* Herd, D. "The Paradox of Temperance: Blacks and the Alcohol Question in Nineteenth Century America," in Barrows, Susanna, and Robin Room, eds. Drinking: Behavior & Belief in Modern History. Berkeley: University of California Press, 1990, 354-375.

  * Roberts, James S. "German Social Democracy and the Drink Question," ch. 5 in Drink, Temperance and the Working Class in Nineteenth Century Germany. Boston: George Allen & Unwin, 1984, 83-108. 

2) The Progressive Tradition

  * Rumbarger, John J. Profits, Power, and Prohibition: Alcohol Reform and the Industrializing of America, 1800-1930. Albany: SUNY Press, 1989, xvii-xxv; 109-151. 

* Roberts, James S. "The German Association for the Prevention of Alcohol Abuse," ch. 4 in Drink, Temperance and the Working Class in Nineteenth Century Germany. Boston: George Allen & Unwin, 1984, 55-82.

  * Levine, H.G. "The Committee of Fifty and the Origins of Alcohol Control." Journal of Drug Issues (1983): 95-116. 

* Boyer, Paul. Urban Masses and Moral Order in America, 1820-1920. Cambridge: Cambridge University Press, 1978, Chapters 13 & 14, 189-219. 

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March 10:  

Primary Source Research and Interpretation: The Case of Pittsburgh 

* Verhey, Jeffrey, "Sources for the Social History of Alcohol," in Barrows, Susanna, and Robin Room, eds. Drinking: Behavior & Belief in Modern History. Berkeley: University of California Press, 1990, 425-39.

  # Blocker, Jack S., Jr. American Temperance Movements: Cycles of Reform. Boston: Twayne Publishers, 1989, 190-93.

  Perkins Library Bibliographic Materials (Handout) 

Miscellaneous Documents from Pittsburgh (Handout)

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March 17:

 

Spring Break

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March 24:

 

American Prohibition and Its Legacy

  # Blocker, Jack S. Jr. American Temperance Movements: Cycles of Reform. Boston: Twayne Publishers, 1989, 95-129. 

+ Behr, Edward. Prohibition: Thirteen Years that Changed America. New York: Arcade Publishing, 1996.

  * Kyvig, David E., " Sober Thoughts: Myths and Realities of National Prohibition after Fifty Years," in Kyvig, ed. Law, Alcohol, and Order: Perspectives on National Prohibition. Westport, CT: Greenwood Press, 1985, 3-20.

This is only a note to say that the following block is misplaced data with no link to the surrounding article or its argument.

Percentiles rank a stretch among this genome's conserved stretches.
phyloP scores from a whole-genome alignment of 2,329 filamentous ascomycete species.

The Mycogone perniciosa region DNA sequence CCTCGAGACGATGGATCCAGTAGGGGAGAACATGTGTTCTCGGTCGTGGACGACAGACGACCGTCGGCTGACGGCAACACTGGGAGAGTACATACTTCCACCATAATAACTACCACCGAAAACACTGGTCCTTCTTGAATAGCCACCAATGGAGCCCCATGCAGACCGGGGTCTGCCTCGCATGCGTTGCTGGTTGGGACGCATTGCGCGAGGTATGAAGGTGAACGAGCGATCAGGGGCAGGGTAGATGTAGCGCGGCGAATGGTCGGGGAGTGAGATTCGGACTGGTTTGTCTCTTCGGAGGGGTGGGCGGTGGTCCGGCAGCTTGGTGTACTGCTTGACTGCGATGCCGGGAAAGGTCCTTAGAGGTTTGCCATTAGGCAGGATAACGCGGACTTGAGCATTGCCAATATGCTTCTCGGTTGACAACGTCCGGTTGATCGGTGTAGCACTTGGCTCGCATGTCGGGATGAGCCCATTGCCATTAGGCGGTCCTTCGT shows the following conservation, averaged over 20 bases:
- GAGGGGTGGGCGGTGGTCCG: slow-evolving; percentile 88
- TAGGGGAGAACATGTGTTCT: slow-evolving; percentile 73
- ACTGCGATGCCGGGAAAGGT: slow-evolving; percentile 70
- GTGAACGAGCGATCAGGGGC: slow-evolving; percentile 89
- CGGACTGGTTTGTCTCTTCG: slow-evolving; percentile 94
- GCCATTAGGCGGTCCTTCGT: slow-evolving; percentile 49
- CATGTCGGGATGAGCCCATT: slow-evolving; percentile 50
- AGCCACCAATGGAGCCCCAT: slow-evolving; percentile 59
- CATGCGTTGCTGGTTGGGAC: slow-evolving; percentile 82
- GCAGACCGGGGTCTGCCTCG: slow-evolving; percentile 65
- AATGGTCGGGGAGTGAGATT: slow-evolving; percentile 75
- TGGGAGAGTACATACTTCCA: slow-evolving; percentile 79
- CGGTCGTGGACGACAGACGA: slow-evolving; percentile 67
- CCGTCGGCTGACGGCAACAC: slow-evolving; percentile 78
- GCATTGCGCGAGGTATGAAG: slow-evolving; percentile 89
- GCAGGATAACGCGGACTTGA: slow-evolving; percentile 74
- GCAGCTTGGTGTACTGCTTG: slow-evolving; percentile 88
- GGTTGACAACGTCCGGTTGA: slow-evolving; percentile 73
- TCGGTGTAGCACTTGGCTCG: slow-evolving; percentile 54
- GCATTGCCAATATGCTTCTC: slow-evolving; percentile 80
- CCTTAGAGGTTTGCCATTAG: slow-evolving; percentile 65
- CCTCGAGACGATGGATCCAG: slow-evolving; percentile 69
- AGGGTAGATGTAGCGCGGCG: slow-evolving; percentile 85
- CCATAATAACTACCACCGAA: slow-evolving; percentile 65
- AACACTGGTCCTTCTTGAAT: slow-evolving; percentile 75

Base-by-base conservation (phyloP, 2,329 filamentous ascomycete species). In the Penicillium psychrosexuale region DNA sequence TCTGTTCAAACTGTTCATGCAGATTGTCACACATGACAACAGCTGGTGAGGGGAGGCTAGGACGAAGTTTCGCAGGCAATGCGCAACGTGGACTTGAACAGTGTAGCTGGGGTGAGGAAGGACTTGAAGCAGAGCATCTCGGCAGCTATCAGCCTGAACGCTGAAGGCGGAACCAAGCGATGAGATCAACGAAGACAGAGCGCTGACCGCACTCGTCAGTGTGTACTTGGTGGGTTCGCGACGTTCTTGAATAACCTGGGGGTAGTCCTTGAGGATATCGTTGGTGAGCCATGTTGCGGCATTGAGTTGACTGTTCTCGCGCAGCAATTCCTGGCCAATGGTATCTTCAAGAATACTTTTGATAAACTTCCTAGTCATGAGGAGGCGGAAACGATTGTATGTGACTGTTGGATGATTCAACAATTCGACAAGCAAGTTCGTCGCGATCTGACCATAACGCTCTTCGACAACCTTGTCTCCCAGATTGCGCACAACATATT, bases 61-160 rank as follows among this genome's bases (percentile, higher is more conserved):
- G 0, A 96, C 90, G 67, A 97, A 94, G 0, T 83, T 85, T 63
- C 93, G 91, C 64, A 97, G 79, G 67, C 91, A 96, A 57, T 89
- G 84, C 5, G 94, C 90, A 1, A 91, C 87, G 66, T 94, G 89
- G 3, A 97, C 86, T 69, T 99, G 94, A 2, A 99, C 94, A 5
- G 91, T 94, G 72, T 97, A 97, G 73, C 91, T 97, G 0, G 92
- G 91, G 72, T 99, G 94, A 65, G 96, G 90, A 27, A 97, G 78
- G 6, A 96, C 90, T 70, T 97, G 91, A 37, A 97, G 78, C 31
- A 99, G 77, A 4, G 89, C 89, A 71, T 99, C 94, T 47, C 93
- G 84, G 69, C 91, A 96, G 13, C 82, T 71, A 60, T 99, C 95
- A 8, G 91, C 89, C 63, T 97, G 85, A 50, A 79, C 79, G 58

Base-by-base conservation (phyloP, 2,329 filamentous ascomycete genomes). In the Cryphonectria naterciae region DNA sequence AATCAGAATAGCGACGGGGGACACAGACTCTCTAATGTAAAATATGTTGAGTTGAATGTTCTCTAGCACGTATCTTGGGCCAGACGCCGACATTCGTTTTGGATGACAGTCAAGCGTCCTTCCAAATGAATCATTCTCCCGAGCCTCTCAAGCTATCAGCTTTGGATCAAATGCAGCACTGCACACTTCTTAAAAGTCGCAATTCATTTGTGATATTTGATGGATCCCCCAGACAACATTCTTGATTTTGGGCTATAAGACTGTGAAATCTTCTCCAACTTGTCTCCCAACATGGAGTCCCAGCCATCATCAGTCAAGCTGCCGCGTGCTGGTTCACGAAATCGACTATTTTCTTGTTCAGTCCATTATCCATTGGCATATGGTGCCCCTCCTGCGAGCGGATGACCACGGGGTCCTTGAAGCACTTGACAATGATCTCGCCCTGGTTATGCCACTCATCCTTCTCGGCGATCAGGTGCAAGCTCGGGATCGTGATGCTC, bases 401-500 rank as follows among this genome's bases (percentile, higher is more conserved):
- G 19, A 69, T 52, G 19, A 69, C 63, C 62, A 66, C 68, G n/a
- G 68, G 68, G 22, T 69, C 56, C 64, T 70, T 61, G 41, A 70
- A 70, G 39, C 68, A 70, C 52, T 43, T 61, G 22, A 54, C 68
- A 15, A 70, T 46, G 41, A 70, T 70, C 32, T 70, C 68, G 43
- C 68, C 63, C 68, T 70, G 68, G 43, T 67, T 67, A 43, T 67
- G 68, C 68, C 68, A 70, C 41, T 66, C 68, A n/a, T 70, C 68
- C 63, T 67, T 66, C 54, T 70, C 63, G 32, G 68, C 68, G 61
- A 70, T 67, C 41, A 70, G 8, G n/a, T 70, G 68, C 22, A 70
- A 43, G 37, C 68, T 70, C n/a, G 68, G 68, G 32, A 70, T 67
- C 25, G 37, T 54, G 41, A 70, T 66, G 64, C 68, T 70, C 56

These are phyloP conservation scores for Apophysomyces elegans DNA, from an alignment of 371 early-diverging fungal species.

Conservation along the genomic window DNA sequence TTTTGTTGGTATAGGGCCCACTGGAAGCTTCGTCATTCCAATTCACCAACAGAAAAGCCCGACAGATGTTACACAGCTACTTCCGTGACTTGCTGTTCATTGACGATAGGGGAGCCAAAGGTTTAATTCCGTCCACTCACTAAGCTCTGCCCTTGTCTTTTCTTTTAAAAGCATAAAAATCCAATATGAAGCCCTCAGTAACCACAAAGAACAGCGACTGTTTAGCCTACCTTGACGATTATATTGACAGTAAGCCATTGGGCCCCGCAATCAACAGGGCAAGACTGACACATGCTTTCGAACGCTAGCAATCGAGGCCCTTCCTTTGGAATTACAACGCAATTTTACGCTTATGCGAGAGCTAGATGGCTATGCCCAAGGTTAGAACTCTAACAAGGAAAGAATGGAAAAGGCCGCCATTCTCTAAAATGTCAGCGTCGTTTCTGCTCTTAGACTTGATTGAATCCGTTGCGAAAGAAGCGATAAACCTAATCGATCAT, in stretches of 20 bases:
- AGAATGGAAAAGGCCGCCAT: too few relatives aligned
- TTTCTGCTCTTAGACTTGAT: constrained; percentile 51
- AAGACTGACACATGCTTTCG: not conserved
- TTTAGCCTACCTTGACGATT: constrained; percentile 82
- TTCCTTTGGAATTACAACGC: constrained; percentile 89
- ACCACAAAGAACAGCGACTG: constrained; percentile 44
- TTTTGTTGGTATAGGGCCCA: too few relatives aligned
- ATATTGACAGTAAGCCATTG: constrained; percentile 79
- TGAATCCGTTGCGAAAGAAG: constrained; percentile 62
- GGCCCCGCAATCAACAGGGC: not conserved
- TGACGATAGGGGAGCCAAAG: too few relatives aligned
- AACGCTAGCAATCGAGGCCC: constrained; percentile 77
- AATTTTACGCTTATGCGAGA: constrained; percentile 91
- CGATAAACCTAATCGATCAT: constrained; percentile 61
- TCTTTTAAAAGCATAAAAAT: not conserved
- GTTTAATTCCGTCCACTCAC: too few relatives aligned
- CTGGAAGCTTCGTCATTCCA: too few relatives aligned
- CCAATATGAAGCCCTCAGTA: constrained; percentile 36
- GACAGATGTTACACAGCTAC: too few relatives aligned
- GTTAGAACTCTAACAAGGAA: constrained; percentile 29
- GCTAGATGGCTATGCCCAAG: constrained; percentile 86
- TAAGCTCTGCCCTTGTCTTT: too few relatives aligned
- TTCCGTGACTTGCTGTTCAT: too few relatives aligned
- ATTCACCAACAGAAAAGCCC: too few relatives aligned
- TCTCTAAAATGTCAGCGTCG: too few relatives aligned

* Burnham, John C. "New Perspectives on the Prohibition 'Experiment' of the 1920's." Journal of Social History 2 (1968): 51-68. 

Video Screening -- "Demon Rum"

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March 31:

 

Exporting Morality and Dependency: Alcohol and the Expansion of American Influence 

* Rorabaugh, William J. The Alcoholic Republic: An American Tradition. New York: Oxford University Press, 1979, 61-69. 

* Mancall, Peter C. Deadly Medicine: Indians and Alcohol in Early America. Ithaca: Cornell University Press, 1995, chapters 2, 7 and "epilogue," pp. 29-61; 155-180.  

* Unrau, William E. White Man’s Wicked Water: The Alcohol Trade and Prohibition in Indian Country, 1802-1892. Lawrence, KS: University Press of Kansas, chapter 4 and "epilogue," pp. 40-59;117-124. 

* Tyrrell, Ian. "Prohibition, American Cultural Expansion, and the New Hegemony in the 1920s: An Interpretation." Histoire Sociale/Social History 27:54 (1994): 413-445. 

* Tyrrell, Ian. Woman’s World, Woman’s Empire: The Woman’s Christian Temperance Union in International Perspective, 1880-1930. Chapel Hill: University of North Carolina Press, 1991, chapters 1-3, 5, 7; pp. 1-61; 81-113; 146-169.  

** Paper Outlines and Bibliographies Due **

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 April 7: 

 

The Contemporary Context and Current Controversies 

# Blocker, Jack S. Jr. American Temperance Movements: Cycles of Reform. Boston: Twayne Publishers, 1989, 130-61. 

* Levine, H.G. "The Birth of American Alcohol Control: Prohibition, the Power Elite and the Problem of Lawlessness." Contemporary Drug Problems (1985): 63-115. 

+ Fingarette, Herbert. Heavy Drinking: The Myth of Alcoholism As a Disease. Berkeley: University of California Press, 1988.

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April 14:  

Drinking Stories 

* "Bill’s Story," in Alcoholics Anonymous (New York: Alcoholics Anonymous World Services, 1976), pp. 1-16. 

Andrews, Coleman. "Getting Drunk." [handout] 

* Percy, Walker. "Bourbon," in Percy, Signposts in a Strange Land. New York: Farrar, Straus and Giroux, 1991, 102-107. 

+ Braun, Stephen. Buzz: The Science and Lore of Alcohol and Caffeine. New York: Penguin Books, 1996, "Postscript," 193-195. 

Read either of the following: 

+ Hamill, Pete. A Drinking Life. Boston: Little, Brown and Co., 1994. 

+ Knapp, Caroline. Drinking: A Love Story. New York: Delta, 1996. 

Course Wrap-up

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 April 21: 

Research Reports

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 April 28: 

Research Reports

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 May 5:

  Final Paper Due by 5:00 p.m., 303J Allen Building